Heat Wave at the Broadway & Victoria Garden

Hello fellow gardeners,

We're entering the sweet zone for summer gardening, when everything we planted in spring is fruiting and blossoming and growing like crazy. Snow peas, greens, even those first tomatoes are making their way from the garden to our plates. It's a feast!

Here are a few garden updates for July:


Thank you for being so on top of letting us know when the water system needs attention. As a reminder, there is a spare nozzle in the garden shed. If you're comfortable doing so, we encourage you to make use of this spare and change out the dud.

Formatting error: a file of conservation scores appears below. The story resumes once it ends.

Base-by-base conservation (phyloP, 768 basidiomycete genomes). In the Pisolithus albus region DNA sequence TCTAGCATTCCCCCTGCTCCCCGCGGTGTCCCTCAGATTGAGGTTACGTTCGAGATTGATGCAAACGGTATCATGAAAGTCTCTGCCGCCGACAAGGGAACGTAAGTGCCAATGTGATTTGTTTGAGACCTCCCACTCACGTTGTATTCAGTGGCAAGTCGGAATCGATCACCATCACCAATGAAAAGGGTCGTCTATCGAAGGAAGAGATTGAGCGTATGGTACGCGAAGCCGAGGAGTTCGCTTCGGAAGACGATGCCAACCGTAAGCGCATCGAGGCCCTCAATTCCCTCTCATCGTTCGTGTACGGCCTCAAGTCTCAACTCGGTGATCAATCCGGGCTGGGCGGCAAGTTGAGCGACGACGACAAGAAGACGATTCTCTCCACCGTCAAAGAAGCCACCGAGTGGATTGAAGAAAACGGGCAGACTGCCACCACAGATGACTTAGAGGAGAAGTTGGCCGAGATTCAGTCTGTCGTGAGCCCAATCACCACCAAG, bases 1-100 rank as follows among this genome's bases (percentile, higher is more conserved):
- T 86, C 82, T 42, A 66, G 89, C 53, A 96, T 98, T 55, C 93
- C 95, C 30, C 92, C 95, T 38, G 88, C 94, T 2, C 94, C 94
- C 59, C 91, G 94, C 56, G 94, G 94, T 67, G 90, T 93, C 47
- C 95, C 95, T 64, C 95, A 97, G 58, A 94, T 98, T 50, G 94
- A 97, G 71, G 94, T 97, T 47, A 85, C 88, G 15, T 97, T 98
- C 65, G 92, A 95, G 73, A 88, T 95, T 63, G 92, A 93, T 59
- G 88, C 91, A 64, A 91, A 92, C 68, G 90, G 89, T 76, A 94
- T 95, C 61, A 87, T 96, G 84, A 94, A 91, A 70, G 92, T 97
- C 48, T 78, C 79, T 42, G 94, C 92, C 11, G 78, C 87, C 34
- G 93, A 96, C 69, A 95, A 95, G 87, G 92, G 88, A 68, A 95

Let's make sure the valve has been turned to OFF when we're done watering.


Tomato plants are one of the highest yielding crops in the garden––here are three tricks to getting that yield even higher.

1. Cut back extra leaves. Thinning excess foliage will open up better air flow for eventual fruit, as well as concentrate the plant's energy toward flower (and fruit) production. I thin my vine variety tomatoes two to three times in a growing season, and focus on removing those lower leaves.

2. Remove suckers. These are the shoot-like growths that emerge from the 'joints' of each branch (where the horizontal branch meets the vertical stalk). Cutting off suckers sends your plant's energy into the 'leader' (the topmost new growth) as well as fruit production. I remove suckers once a week during peak growing times like now.

3. Pollination assistance. Here's a technique I hadn't thought of, brought to you by the ever-trusty Michigan Gardener. Fan club anyone?